In what Opinion Editor Matt Chesser called a “do-or-die” situation, The McGill Tribune’s future will be determined by a SSMU referendum next week. Should the referendum question pass, the Tribune would become fully independent after 29 years as a publication under the auspices of the Students’ Society.
Montrealers are driving less, according to a survey conducted by the Metropolitan Transport Agency (AMT). For the first time in the survey’s 40-year history, the number of trips taken per car has decreased, despite an increase in the number of cars entering the city.
The Ontario legislature – like most political bodies representing a diverse range of opinions – is a place where it’s hard to achieve consensus. One in five children in Toronto go to school hungry in the morning and asthma and cancer-causing coal power generate much of the province’s electricity, but no consensus can be found among the provincial political parties to address such dire issues.
The Winter Olympics are pointless. They feature sports that are generally boring to watch or better showcased in other competitions (at the X Games, for example). They cost a lot of money, create headaches for people living in host cities, and don’t attract enough tourist dollars to offset the large taxpayer expense.
Minutes after they finished watching the Canadian Olympic hockey team defeat the Slovakians last Friday, Joel Tietolman and Jon Leitner walked into St.-Viateur Bagel, paid for the 115 dozen bagels they had pre-ordered, and began loading them in Tietolman’s Volkswagen Passat.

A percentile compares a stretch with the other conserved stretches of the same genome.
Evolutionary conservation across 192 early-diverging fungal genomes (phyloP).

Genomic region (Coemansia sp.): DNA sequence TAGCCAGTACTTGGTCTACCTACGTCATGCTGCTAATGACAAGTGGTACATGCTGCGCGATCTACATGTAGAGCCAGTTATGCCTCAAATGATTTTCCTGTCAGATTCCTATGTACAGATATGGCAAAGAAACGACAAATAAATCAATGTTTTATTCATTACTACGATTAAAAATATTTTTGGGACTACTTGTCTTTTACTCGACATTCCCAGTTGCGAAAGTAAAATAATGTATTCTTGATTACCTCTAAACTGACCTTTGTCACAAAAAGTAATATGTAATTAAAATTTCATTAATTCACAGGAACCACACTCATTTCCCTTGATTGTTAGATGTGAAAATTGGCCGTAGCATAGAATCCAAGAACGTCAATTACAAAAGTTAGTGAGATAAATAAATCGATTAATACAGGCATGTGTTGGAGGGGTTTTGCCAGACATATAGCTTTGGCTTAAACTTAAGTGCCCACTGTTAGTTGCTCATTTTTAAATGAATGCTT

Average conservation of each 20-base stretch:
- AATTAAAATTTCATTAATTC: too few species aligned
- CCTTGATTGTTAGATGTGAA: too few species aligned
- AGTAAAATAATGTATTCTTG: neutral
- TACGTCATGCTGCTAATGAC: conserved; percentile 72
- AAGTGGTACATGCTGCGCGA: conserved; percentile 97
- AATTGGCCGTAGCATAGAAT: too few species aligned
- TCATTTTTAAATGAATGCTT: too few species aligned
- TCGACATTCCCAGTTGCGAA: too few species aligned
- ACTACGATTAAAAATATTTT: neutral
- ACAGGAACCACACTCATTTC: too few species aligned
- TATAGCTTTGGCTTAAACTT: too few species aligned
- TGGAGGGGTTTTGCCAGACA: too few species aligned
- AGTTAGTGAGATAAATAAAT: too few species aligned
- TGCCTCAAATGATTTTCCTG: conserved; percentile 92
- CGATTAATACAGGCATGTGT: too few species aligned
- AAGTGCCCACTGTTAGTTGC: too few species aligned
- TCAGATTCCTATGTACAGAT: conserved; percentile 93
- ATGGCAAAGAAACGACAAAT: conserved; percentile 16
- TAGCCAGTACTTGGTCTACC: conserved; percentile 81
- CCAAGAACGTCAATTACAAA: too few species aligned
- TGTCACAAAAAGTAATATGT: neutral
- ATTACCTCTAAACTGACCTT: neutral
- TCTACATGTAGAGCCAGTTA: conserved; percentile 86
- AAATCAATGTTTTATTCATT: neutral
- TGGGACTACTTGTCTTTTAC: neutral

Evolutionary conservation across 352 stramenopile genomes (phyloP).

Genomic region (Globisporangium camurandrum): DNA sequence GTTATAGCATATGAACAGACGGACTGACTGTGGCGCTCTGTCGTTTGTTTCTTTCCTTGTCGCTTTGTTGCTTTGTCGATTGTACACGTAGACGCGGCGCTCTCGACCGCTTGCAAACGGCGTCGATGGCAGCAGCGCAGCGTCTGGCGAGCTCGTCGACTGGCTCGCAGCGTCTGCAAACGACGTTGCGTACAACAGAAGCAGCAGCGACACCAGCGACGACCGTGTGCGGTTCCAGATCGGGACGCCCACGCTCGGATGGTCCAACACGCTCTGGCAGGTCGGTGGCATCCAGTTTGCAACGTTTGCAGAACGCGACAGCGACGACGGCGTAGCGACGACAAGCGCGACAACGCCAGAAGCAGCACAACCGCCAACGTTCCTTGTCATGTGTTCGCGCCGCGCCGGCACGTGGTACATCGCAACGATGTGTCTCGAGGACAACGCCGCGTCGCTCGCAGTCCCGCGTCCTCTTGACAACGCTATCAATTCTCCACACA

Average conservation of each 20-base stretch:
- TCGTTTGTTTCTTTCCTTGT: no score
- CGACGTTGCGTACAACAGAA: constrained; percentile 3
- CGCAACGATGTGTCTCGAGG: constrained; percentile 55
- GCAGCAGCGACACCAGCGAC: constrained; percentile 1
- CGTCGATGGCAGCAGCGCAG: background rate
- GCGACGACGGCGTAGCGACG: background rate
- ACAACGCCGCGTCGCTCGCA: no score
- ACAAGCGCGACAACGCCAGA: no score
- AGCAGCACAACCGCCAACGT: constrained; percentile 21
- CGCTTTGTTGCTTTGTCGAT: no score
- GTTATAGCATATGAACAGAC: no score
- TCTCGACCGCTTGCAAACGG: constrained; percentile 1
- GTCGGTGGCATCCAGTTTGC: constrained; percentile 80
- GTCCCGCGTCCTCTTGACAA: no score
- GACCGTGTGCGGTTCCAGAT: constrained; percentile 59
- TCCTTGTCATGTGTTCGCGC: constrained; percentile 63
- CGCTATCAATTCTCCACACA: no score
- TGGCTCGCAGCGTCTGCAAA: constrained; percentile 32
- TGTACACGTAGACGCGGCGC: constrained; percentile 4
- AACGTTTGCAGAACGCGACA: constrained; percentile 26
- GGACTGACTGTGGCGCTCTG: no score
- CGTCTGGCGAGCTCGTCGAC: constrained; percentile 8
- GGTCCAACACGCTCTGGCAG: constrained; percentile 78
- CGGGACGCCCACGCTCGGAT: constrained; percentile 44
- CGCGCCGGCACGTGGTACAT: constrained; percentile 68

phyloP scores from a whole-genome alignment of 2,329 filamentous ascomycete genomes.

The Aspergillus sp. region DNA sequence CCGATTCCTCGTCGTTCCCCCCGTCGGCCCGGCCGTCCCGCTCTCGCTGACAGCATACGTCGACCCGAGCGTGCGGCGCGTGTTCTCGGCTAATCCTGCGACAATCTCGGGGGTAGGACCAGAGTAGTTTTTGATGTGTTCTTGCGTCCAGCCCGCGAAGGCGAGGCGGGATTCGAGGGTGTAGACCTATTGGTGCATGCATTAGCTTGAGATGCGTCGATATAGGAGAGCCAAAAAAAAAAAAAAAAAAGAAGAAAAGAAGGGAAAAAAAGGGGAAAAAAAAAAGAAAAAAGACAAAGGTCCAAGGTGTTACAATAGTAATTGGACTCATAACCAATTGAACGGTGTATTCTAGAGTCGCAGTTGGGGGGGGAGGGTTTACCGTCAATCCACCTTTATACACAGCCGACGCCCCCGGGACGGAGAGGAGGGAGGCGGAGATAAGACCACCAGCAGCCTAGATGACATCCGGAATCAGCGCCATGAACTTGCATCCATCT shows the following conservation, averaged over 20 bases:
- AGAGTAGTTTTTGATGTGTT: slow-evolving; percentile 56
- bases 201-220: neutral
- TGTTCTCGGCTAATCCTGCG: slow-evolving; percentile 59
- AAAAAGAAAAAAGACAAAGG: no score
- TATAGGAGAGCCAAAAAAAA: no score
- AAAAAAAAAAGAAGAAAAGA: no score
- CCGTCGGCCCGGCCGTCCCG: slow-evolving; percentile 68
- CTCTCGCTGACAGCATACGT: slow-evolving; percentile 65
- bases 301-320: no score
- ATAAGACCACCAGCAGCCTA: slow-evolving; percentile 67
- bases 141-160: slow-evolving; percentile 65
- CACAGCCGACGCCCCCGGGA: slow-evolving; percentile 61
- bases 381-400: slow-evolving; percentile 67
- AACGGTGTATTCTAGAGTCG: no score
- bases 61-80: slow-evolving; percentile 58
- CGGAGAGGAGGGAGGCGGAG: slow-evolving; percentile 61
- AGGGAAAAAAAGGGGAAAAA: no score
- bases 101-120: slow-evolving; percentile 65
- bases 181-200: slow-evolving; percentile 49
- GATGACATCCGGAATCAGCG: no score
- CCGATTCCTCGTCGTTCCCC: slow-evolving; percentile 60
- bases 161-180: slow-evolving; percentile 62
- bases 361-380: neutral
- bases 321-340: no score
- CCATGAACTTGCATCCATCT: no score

In response to the Quebec Minister of Education Michelle Courchesne’s recent hint that tuition may increase in Quebec, a small group of McGill students gathered in protest at the Roddick Gates on February 18. Some carried signs reading, “Courchesne I can’t afford your lies” while others passed out flyers explaining that since the 2007 deregulation of tuition fees for Quebec and out-of-province students, tuition has increased by approximately $100 per year.
Researchers at McGill and affiliated institutions have received $5 million to study the effects of common synthetic substances on reproductive health. Awarded by the Canadian Institute for Health Research (CIHR), the five-year grants will fund two multidisciplinary teams of researchers from McGill University, the Research Institute of McGill University Health Centre (RI-MUHC), and several other universities in Quebec and Ontario.
The First Nations University of Canada, North America’s only fully accredited Aboriginal university, has had a rough year. The school’s future is up in the air after losing over $12 million dollars in provincial and federal funding cuts in late January and early February.
Jennifer Plotnick, a recent graduate from the McGill Faculty of Dentistry, has found herself with an unenviable commute due to Quebec’s language requirements. After failing to meet the French language requirements for out-of-province professionals, Plotnick now drives nearly two hours every morning to practice dentistry in Plattsburgh, New York.
Rachel, a new documentary from French-Israeli director Simone Bitton, tells the story of Rachel Corrine, an American activist who was killed while attempting to prevent the bulldozing of a Palestinian home in 2003. To this day Israel denies responsibility for her death, claiming the bulldozer operator’s line of sight was obstructed by the mound of dirt that crushed her.